Hiring, Growing, Excelling
In the weeks and months that followed, reading mate and their hiring plans’ continued growth, and refinement of product-market fit demonstrated that the team was truly developing and excelling. Starting any business is hard, but I really felt through this time, that there was a great effect on the community in supporting setting culture between all of the companies within the space, but also challenge between all the parties. As the boulder thesis notes that a start-up community will police bad actors, so too will a community in proximity share, adapt and nurture good ideas and practices.
Through this time, we saw Hannah and Laura simply excel at driving the company forward in their areas. Coming into a start-up is hard, every day can feel like 0 to 1 and only teams get things done. Reading mate became a true team in front of a community’s eyes. Demonstrating the hard work, passion and drive it takes to succeed. James has always been a visionary, and as his time in the business and interactions with the customers grew, so did the vision distil. Reading mate was done with the storming and norming, as a team, they were truly performing.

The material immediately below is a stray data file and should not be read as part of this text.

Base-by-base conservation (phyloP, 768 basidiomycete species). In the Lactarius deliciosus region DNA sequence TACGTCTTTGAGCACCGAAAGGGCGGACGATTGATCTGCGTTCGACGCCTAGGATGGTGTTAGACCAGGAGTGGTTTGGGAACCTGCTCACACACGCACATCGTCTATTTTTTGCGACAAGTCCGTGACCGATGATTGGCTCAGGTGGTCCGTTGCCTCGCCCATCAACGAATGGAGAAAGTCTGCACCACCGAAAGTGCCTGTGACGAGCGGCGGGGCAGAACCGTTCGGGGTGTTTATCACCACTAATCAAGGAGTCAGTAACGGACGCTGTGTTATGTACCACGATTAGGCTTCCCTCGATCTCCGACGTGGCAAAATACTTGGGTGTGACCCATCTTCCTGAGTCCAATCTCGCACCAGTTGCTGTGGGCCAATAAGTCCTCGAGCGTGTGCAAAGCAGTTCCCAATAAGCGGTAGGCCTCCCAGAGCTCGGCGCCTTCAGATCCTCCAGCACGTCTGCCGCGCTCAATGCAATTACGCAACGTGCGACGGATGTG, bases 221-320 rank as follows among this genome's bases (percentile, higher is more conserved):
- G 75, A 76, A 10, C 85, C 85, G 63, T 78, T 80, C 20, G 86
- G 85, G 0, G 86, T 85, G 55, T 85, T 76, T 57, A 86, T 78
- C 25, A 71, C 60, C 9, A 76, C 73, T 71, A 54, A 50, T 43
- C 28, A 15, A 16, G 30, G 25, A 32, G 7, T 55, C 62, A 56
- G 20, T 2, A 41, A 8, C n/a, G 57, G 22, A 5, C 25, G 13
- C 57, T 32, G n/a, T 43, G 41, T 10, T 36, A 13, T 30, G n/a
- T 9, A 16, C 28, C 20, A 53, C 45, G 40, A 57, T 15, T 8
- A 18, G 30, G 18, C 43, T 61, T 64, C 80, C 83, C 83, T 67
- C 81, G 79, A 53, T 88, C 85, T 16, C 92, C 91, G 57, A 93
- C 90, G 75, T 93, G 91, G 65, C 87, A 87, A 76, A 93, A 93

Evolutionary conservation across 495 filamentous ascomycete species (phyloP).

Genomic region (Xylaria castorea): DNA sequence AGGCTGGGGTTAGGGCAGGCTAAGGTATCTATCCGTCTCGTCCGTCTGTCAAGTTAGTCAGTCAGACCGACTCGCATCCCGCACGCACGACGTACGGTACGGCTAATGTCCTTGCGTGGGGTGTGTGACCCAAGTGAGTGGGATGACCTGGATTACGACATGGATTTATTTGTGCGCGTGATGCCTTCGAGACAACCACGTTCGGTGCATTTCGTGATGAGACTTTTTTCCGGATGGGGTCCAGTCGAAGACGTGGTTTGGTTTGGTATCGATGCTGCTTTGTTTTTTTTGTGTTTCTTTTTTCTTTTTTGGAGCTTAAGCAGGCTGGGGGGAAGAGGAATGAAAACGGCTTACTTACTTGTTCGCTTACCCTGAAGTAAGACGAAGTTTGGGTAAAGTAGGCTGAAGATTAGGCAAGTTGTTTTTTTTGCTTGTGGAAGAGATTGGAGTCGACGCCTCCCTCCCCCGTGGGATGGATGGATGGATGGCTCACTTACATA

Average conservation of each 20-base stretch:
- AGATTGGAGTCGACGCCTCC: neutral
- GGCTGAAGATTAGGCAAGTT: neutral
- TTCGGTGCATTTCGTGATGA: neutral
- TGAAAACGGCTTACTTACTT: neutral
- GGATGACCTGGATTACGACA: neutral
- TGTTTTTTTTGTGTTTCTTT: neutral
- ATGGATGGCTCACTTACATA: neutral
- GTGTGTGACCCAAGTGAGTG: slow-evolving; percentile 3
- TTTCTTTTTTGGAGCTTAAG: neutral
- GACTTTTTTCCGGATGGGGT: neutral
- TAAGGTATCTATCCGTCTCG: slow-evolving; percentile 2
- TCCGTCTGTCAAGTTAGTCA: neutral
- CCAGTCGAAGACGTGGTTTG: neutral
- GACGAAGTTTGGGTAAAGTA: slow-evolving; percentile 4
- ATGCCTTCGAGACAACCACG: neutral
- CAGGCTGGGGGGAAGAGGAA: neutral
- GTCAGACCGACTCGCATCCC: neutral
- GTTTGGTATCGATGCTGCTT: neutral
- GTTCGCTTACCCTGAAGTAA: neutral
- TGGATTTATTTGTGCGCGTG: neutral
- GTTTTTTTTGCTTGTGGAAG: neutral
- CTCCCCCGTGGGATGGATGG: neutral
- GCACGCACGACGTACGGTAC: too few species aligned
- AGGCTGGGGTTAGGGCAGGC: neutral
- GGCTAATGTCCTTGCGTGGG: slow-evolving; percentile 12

Through this time, reading mate also accelerated and excelled in product-market-fit, whilst investment wasn’t central to the plan, offers of support followed and reading mate seized the opportunity to scale the business, it became clear that the time was fast approaching where follow on space was vital.
One of the reasons we situated ourselves in FUEL studios was the option of follow-on space. As companies became so successful, they needed their own space. As a private company, we don’t have huge follow-on space we can take a risk on renting, we want to be here supporting companies for the long term. Yet we are delighted to say that reading mate will be staying within the building and of course, the community.
Graduation, Not Goodbye
With the drive to create profitable, scaling companies that support the economy of the region. Reading mate growing is a success. That’s why we call this a graduation, not a goodbye. Reading mate has grown to a size where they need more space but want to stay part of a community. An incubator of our size simply cannot house one team as they grow out to seven and beyond, as much as we may love to.
Whilst we may be sad to not see the reading mate team every day, we remind ourselves that this is a sign of success. With companies like Tech Educators, who at just five months old, have scaled from one to four – it seems that an Akcela “graduation” may be something we have to plan for more often than we thought.
From everyone in the community, good luck reading mate, I am sure Monday will still bring table tennis, founder meetings will sting bring great stories and laughs, and those conversations that make the community, that drive inspiration and true value will still happen, just in the common areas, not at desks.